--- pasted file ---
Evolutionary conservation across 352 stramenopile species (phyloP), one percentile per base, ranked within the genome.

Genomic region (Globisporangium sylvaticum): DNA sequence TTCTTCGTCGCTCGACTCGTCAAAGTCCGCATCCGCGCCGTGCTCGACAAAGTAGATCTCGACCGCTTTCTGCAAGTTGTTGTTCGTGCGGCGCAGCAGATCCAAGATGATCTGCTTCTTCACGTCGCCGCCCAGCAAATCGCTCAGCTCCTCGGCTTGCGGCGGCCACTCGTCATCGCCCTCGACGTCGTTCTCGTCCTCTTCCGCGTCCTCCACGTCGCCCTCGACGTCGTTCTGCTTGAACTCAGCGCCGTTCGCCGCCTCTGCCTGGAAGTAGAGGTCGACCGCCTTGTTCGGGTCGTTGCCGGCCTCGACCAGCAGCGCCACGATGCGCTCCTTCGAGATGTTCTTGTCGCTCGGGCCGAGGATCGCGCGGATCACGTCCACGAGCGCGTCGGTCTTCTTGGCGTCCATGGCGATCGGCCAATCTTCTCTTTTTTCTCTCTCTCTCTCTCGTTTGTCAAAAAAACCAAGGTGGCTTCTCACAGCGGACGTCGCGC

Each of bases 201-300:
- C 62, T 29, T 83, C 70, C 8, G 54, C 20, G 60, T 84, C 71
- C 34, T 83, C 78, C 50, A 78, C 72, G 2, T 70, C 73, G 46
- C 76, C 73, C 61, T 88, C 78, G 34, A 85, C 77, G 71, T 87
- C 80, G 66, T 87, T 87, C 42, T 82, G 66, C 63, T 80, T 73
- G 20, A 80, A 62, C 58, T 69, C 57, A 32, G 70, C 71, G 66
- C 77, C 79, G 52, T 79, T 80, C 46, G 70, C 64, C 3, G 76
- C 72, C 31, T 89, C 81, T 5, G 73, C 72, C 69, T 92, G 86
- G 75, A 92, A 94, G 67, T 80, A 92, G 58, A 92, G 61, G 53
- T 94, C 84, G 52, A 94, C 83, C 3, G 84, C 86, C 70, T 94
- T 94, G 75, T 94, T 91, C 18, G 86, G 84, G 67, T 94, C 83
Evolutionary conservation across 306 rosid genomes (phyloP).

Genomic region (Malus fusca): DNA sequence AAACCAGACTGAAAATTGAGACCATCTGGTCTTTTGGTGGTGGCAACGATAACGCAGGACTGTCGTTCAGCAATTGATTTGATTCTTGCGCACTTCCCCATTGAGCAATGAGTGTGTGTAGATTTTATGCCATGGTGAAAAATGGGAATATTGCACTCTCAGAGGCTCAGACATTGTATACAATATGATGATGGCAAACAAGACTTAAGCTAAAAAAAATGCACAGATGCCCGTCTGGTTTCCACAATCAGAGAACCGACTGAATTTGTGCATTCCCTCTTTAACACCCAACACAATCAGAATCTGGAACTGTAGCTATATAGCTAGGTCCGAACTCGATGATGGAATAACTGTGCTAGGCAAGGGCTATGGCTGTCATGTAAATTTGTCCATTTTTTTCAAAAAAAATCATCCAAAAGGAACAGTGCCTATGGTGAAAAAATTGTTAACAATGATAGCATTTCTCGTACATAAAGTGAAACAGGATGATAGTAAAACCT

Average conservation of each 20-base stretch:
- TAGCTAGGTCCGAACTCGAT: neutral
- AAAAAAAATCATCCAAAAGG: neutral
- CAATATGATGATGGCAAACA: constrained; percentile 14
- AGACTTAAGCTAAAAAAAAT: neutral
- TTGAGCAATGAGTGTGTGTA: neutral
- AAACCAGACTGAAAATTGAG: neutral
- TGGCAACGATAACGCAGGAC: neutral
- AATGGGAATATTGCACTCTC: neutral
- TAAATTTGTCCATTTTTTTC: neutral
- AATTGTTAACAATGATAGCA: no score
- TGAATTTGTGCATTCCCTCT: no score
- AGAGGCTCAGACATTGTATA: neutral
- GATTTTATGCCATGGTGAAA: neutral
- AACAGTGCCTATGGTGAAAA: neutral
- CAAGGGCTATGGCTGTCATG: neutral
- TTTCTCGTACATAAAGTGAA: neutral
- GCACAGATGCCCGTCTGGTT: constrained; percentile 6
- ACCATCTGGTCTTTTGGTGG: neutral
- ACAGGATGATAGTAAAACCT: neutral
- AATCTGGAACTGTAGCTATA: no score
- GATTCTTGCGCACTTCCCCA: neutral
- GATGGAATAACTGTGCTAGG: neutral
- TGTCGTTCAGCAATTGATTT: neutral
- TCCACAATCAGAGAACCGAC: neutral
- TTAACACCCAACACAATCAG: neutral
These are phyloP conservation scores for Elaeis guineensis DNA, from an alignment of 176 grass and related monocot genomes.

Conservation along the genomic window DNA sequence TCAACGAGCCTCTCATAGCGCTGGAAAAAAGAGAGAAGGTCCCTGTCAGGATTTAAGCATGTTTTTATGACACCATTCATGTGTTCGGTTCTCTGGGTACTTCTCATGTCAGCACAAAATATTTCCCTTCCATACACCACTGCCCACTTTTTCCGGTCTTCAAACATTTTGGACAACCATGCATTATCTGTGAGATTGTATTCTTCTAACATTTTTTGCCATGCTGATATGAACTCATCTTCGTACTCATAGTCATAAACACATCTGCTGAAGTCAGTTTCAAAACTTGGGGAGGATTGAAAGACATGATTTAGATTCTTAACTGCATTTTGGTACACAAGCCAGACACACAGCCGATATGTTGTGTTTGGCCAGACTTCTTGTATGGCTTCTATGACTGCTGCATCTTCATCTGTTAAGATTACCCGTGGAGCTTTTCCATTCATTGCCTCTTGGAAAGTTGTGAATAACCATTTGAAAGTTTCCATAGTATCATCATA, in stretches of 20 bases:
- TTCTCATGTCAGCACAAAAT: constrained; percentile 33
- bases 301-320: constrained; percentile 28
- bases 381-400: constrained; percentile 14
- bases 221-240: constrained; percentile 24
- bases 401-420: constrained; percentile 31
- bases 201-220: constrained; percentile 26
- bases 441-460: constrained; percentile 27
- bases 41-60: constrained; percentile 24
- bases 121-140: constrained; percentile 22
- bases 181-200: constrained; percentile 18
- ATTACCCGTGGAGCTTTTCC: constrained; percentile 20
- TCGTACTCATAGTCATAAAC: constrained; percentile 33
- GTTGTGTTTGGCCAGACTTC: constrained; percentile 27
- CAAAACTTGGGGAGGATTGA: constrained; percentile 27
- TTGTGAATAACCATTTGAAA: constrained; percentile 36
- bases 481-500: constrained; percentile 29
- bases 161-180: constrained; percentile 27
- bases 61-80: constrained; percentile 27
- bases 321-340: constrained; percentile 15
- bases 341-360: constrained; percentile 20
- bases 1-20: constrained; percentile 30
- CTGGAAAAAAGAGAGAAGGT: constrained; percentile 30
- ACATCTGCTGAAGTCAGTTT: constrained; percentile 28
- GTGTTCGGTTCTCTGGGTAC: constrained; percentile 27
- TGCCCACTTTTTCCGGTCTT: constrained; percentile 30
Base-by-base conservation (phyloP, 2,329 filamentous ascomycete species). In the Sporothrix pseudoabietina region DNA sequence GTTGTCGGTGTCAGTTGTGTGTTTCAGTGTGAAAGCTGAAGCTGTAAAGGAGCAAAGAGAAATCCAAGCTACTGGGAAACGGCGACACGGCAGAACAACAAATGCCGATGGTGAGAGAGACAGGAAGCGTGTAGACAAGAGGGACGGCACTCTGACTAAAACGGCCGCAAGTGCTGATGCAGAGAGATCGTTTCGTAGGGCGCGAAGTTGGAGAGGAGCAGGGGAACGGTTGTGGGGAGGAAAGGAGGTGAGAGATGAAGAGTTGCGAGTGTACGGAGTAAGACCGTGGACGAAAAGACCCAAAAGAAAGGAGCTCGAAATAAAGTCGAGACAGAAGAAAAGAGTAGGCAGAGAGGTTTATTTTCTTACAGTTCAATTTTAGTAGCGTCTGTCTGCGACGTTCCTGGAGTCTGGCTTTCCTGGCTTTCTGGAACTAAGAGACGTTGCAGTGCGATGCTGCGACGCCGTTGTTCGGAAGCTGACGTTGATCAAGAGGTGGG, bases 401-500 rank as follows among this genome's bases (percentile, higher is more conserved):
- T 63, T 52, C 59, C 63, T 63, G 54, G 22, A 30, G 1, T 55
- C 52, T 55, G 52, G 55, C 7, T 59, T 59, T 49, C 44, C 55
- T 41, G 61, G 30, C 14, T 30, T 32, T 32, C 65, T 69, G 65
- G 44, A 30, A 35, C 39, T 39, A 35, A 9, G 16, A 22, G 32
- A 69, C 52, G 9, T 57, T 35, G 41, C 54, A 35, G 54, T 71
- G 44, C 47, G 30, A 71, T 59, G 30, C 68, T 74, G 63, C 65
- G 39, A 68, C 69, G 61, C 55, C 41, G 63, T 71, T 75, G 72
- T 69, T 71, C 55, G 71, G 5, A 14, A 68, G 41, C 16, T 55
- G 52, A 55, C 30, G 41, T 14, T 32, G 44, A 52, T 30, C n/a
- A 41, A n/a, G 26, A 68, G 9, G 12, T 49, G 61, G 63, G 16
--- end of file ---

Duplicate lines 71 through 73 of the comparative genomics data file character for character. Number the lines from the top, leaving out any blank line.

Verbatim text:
- C 52, T 55, G 52, G 55, C 7, T 59, T 59, T 49, C 44, C 55
- T 41, G 61, G 30, C 14, T 30, T 32, T 32, C 65, T 69, G 65
- G 44, A 30, A 35, C 39, T 39, A 35, A 9, G 16, A 22, G 32